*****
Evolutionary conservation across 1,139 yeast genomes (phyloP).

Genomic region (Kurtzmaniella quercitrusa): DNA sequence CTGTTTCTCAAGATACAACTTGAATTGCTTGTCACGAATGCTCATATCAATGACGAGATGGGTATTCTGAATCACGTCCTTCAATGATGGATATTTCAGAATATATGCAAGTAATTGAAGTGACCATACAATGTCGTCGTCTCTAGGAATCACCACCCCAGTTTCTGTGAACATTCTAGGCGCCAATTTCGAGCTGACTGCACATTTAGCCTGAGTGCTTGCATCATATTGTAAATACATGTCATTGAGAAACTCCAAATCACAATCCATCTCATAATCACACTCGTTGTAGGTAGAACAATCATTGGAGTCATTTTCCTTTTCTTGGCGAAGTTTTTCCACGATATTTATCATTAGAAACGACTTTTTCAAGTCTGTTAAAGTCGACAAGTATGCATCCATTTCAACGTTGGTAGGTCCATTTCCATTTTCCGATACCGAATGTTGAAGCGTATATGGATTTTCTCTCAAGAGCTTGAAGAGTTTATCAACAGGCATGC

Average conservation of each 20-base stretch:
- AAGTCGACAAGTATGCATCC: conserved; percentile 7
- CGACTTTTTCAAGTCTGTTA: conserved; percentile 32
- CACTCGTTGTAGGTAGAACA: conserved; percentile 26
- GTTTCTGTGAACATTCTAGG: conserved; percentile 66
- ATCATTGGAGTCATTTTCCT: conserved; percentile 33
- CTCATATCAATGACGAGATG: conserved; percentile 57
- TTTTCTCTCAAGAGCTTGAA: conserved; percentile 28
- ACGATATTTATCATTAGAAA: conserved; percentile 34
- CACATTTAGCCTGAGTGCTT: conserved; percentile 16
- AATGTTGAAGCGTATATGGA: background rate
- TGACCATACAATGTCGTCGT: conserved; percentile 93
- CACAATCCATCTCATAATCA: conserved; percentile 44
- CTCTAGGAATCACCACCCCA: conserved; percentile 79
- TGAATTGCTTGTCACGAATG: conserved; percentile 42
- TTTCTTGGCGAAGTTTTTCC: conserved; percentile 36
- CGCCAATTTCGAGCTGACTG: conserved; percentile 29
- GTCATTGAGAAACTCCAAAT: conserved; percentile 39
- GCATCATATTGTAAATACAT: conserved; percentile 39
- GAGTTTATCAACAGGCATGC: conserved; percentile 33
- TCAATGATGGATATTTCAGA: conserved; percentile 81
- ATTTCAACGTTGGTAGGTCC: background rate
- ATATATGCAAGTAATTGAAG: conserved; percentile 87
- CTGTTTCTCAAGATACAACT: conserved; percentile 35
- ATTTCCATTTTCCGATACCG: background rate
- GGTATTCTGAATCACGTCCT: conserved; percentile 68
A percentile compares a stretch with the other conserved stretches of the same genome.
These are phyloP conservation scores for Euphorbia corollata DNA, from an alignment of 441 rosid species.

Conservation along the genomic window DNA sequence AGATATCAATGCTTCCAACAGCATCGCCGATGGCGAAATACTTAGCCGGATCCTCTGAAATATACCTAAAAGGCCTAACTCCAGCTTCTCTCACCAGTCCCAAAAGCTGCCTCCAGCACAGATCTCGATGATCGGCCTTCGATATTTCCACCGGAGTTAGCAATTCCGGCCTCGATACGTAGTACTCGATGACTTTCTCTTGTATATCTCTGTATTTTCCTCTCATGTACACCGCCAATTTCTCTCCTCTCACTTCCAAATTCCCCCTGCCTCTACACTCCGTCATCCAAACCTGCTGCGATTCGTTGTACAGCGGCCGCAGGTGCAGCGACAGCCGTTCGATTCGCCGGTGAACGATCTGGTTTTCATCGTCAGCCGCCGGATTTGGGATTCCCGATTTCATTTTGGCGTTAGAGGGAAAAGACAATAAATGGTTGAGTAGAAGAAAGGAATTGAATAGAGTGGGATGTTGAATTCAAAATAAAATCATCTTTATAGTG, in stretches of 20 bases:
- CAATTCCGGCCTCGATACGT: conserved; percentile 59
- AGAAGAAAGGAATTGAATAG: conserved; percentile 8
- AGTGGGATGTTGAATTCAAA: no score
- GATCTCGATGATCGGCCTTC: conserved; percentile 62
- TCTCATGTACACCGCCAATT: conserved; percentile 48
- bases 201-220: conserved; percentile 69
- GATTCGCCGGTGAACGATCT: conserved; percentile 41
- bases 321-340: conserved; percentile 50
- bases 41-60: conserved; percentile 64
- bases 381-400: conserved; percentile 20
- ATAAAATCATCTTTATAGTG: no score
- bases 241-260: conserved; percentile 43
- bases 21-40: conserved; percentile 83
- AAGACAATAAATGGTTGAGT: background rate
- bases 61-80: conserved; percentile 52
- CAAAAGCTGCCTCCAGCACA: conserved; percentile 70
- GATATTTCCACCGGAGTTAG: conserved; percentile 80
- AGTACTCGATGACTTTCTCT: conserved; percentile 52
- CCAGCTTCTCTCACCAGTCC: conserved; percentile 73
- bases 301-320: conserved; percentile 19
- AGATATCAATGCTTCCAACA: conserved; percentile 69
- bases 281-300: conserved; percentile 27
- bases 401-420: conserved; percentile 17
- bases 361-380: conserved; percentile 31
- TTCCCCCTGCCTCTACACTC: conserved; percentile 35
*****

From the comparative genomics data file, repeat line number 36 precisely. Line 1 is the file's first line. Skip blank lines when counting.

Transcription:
- TCTCATGTACACCGCCAATT: conserved; percentile 48